Coming out (again) and coming to terms with who I really am
How I stopped letting others define my identity for me
When I first came out at 18, I told a few close friends I was a lesbian. Some were supportive, others were confused because I’d talked to them about liking boys before — so surely I must be bisexual, they insisted.
Shortly after coming out, I met a boy. He came into my life right after I had been rejected romantically by a girl who had been my best friend. I was vulnerable and lonely. No one, boy or girl, had ever given me a second glance. I was chubby, had cystic acne, thick glasses and a laundry list of mental health problems. So when he started showing interest in me, I had to convince myself to fall in love with a boy — something I have been forcing myself to do my whole life.
I remember when my friends started having crushes on boys in middle school. When we had sleepovers, they would ask me which boy from our class I liked. I knew I wasn’t interested in boys, but I couldn’t say that. So I would think, if I had a boyfriend, what traits should he have? I knew I liked people who were kind and smart and funny. And I had a general idea of which boys the other girls agreed were attractive. So every new school year I made a habit of finding a boy who checked off all those boxes and decided he was my crush.
Never mind the blonde haired girl who was first chair in orchestra and got all the leads in the middle school plays and made me blush when she told me she liked my dress. Or the brunette I met in high school with the big blue eyes who used to rest her head on my shoulder, making my whole body freeze up.
These feelings came naturally; I never had to convince myself to like a girl the way I had to convince myself to like boys. I knew that probably meant something was wrong with me. I kept reassuring myself that I surely would eventually like boys when I got older.
At 18, I walked hesitantly hand in hand with the guy who would become my first boyfriend. Before we got together, I repeatedly told him I was gay whenever he tried to flirt with me. But, deeply insecure and desperate for validation in any form, eventually I caved.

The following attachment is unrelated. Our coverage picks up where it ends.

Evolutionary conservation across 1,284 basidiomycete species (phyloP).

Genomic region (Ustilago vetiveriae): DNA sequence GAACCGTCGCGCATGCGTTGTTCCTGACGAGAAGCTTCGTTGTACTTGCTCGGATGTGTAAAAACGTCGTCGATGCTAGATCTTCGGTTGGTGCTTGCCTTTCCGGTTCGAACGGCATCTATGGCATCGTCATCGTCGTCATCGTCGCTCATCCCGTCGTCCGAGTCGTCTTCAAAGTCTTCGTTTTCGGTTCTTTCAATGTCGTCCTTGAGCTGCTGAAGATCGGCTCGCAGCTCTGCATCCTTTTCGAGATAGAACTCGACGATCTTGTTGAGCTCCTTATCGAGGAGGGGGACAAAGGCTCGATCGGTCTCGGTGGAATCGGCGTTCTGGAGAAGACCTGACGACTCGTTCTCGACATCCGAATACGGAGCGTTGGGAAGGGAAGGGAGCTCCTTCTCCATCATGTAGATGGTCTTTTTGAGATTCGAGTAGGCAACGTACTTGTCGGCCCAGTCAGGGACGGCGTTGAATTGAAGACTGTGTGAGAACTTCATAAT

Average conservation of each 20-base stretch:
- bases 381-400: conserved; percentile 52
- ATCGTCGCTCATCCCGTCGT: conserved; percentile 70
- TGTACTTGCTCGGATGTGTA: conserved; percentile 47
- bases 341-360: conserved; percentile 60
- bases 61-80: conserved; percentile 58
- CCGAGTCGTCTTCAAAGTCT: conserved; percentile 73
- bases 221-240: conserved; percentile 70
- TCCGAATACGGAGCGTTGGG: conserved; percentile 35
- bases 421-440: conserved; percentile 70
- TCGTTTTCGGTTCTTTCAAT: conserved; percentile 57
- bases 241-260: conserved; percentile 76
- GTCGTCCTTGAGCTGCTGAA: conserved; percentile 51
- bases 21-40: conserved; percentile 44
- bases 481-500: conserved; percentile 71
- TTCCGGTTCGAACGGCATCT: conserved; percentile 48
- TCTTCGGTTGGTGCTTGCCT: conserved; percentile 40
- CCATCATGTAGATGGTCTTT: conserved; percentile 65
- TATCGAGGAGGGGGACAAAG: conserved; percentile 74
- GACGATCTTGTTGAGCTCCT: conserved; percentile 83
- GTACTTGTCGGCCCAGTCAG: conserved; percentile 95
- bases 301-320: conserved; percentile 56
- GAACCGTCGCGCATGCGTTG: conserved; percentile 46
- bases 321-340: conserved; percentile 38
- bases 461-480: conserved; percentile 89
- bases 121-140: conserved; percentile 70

“So, uh, does this mean you’re bi?” he asked.
“I suppose,” I replied, giving his hand a half-hearted squeeze.
Coming out as bi felt like the safest way to come out — and for a while, it did feel right. But it wasn’t until I fell in love with a woman that I realized any attraction I ever felt towards men stemmed from a desire for approval and validation; from my peers, from society, from the guys I thought I liked in that way. For my entire life, I’ve been told I must like men, even when I tried to express my attraction to women. People allowed me to be attracted to women but insisted that I must like men, too.
I have cared for boys and maybe even have had half-hearted crushes on them, but I’ve never felt anything towards a man like what I feel towards women. Sure, they might have ticked off all the boxes — smart, funny, kind, objectively attractive — but there was never that elusive spark. With guys, I always felt like something was missing. I thought I was in love with my first boyfriend. And while I felt love for him, I wasn’t in love with him.
It took falling in love with a woman for me to realize that.
The first time she hugged me was better than the best kiss I’ve ever had with a man. And when I kissed her, I suddenly understood what all those love songs were about.
And when I fell in love with her, it was like my world stopped. Suddenly everything made sense. I fell for her like a schoolgirl feeling the feverish, intoxicating swell of love for the first time. She was the first person I ever felt like I could see myself marrying and having children with — things I was disinterested in when I was younger. In hindsight, it’s obvious why; it’s not that I don’t want to get married or have children — I just couldn’t picture myself doing those things with a man. And now that I’ve realized that, I can’t wait to share these experiences with a woman someday.
Your first love is rarely your forever love, something I learned the hard way. And as tumultuous as our relationship ended up being, it helped me realize something vital about my identity. Something I’ve always known, deep down, but ignored. I let others define my identity for me because I was never sure enough in myself to trust in my own truth. And after so strongly identifying as bisexual for so long, I felt like people would think I was a fraud if I admitted that isn’t really who I am.
But I realized the only way to truly be a fraud is to be dishonest about who you are, to choose a label that is easier for others to accept and understand rather than the one that feels truest to you.
Every time I tell someone I am a lesbian, it’s like this huge weight lifts off my shoulders. It’s like all those years of doubt and insecurity melt away, and I finally I get to stand tall and say: this is who I am.
Maddy Fowler is the editorial editor and can be reached at firstname.lastname@example.org or @mmfowler13 on Twitter.